Are Septic Inspections Necessary?

Septic Inspections are not required, but are strongly recommended. As a buyer or renter in the market for an apartment or a home, you will want to check and make sure that the toilets flush and that drains take in water well. If you’re an apartment renter, you likely won’t be asking about the septic tank, but as a property owner, you will own the property and the septic tank underneath it, which means that you are fully responsible for everything within the premises. If you are not selling your property, it’s still best to submit your septic system to regular inspections. Getting that septic system inspection is, ultimately, your call, but do be guided by a few factors to consider in making the call. First, the age of your house or building, regardless if it’s been vacant for a long period or not, and next, if your tank has been serviced regularly. And even if all of those items check out, it’s still a good idea to have your septic system inspected. Be practical: how would you like to have a mortgage on a property that’s uninhabitable?

Simply put, even if a system appears to be functioning just fine, septic systems must be inspected on a routine basis. Typical septic systems are ideally inspected by a professional at least every one to three years, and pumped as recommended by the inspector. Though generally, pumping every three to five years is a good average. Septic inspections assess both the present and future performance of an existing system – and just because a system appears to be in good working condition at the present time is not entirely a guarantee that it will continue to be as healthy throughout the coming weeks.

Septic systems require routine monitoring and regular maintenance to ensure that they work properly and will never pose health or environmental risks via pollutants in property wastewater and groundwater. Keeping your septic system well-inspected diminishes the spread of infection and disease, not yet mentioning structural hazards. When a septic system or its soil absorption field reaches maximum capacity, sewage can back up into your facility or surface to your groundsoil.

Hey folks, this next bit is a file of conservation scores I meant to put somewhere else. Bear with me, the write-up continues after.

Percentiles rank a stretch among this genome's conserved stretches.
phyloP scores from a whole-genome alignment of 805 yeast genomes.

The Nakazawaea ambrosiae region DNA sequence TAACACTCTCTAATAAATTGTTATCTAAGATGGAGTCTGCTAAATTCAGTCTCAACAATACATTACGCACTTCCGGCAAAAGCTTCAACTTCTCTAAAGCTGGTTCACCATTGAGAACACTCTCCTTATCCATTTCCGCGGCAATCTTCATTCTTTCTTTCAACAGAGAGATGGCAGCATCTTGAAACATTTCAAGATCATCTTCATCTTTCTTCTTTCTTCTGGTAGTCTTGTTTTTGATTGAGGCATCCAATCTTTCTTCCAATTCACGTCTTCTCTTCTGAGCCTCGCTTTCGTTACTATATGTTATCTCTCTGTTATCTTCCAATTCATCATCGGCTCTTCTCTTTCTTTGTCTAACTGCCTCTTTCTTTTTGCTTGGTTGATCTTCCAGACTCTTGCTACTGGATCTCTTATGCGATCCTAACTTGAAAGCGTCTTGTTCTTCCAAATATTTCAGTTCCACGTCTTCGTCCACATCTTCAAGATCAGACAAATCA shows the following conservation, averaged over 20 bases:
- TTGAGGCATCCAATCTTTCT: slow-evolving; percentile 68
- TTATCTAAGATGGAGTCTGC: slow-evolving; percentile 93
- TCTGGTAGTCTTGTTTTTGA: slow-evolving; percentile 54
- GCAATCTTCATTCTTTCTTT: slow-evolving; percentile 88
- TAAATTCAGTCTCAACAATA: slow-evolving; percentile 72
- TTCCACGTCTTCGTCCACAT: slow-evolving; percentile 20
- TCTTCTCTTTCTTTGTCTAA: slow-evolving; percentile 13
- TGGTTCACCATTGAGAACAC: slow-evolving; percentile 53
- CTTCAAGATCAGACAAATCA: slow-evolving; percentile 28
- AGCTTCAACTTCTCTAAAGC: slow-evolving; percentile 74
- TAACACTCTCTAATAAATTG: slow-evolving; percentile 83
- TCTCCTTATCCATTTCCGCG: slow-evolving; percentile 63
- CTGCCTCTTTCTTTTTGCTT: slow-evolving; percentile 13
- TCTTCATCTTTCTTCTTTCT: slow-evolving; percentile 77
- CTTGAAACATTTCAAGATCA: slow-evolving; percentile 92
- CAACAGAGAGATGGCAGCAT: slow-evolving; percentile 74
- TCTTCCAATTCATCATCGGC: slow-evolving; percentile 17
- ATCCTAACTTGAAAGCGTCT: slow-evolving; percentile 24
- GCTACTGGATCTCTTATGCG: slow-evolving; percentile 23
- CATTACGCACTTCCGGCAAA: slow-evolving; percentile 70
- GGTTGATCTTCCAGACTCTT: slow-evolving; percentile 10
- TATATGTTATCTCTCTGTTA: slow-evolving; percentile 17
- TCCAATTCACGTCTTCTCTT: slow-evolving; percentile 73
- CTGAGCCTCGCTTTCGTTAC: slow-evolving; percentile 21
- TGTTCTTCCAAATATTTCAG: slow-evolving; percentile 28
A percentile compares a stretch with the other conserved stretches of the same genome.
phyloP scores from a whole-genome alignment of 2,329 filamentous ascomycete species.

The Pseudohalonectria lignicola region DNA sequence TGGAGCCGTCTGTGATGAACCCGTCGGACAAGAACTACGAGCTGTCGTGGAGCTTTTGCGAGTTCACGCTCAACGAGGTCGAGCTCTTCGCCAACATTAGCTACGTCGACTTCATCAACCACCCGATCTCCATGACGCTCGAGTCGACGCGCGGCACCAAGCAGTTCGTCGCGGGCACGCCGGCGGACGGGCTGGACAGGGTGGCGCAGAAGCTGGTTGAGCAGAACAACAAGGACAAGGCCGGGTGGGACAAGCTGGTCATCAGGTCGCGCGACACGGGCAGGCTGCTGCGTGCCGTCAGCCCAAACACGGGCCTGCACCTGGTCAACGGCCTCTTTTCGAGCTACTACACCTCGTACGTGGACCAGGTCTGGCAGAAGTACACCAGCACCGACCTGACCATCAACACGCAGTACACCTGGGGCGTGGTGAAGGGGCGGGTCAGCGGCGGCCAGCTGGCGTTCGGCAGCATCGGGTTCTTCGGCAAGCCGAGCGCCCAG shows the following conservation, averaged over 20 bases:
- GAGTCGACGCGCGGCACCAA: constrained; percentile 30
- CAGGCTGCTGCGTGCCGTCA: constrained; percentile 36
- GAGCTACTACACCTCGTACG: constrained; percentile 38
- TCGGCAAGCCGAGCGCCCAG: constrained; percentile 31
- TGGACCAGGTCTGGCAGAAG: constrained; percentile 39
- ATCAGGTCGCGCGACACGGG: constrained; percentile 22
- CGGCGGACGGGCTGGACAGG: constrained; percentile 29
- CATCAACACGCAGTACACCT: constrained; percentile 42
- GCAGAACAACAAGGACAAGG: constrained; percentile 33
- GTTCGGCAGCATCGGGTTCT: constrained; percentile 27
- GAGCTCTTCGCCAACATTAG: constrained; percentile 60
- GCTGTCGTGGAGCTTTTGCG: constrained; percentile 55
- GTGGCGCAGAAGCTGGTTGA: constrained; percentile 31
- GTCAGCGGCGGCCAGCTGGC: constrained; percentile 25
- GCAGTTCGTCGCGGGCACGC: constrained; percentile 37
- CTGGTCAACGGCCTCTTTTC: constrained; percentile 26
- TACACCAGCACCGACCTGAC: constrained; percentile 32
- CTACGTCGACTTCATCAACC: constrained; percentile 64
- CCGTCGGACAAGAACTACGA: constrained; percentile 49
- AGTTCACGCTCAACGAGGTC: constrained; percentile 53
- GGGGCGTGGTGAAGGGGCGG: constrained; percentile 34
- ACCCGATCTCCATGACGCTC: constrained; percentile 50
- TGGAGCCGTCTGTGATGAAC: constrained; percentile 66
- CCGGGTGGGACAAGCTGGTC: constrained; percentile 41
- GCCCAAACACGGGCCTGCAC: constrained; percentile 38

If all that’s been earlier described still do not suggest sufficient incentive to have your septic system inspected, it pays to know that failing septic systems could be quite expensive to repair or replace, and poor maintenance is often the culprit of such expensive repairs. What’s more, failing septic systems could lower your property value and possibly even bode lawsuits in your future.

Septic Questions to Ask When Buying a Property

If you’re in the market for a new home or business property and you’re touring a facility, make sure that you bring up the subject of the septic tank. You had better ask:

  1. how well it has been maintained over the years
  2. if the septic tank has been adequately inspected by a professional
  3. if the existing septic system has recently been submitted to an open pit test

While you’re touring the external grounds of the property you are considering, observe for any odd smells wafting in the air. If in case you catch anything that smells suspicious, never hesitate to inquire about it. Be on the lookout, too, for any patches of grass or vegetation that appear greener or lusher than the rest. Keep an eye out for water that pools directly above where the septic tank is buried; this could be an indication of sewage leaks which can be a serious problem.

Leave no stone unturned and no question un-asked when it comes to the septic system of any property that you’re considering to acquire. It is your right and it is your responsibility. The right questions and relevant information can truly keep you from wasting your time and your investment.

In a nutshell, a septic system receives, treats, and disposes wastewater and solid wastes from a home or establishment’s plumbing system. Solids are partially broken down into sludge and are separated from effluent (middle water) and scum (fat, oil, and grease). Effluent regularly leaves the tank and travels into a drainfield where it is naturally filtered by bacteria before it re-enters the groundwater. Scum and sludge must be pumped out from the septic tank periodically and should never find their way into the drainfield. Septic system inspections should be performed once annually to ensure proper functions, as earlier described. The septic tank is the most expensive fixture of any home or business property and its lifespan is significantly improved if it is kept with proper inspection and maintenance.

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http://blog.lyttleco.com/septic-tank-maintenance/why-you-should-have-your-septic-tank-inspected-before-you-buy-a-homehttps://thepinkplumber.com/blog/septic-tank-maintenance-the-importance-of-regular-pumping-and-inspection/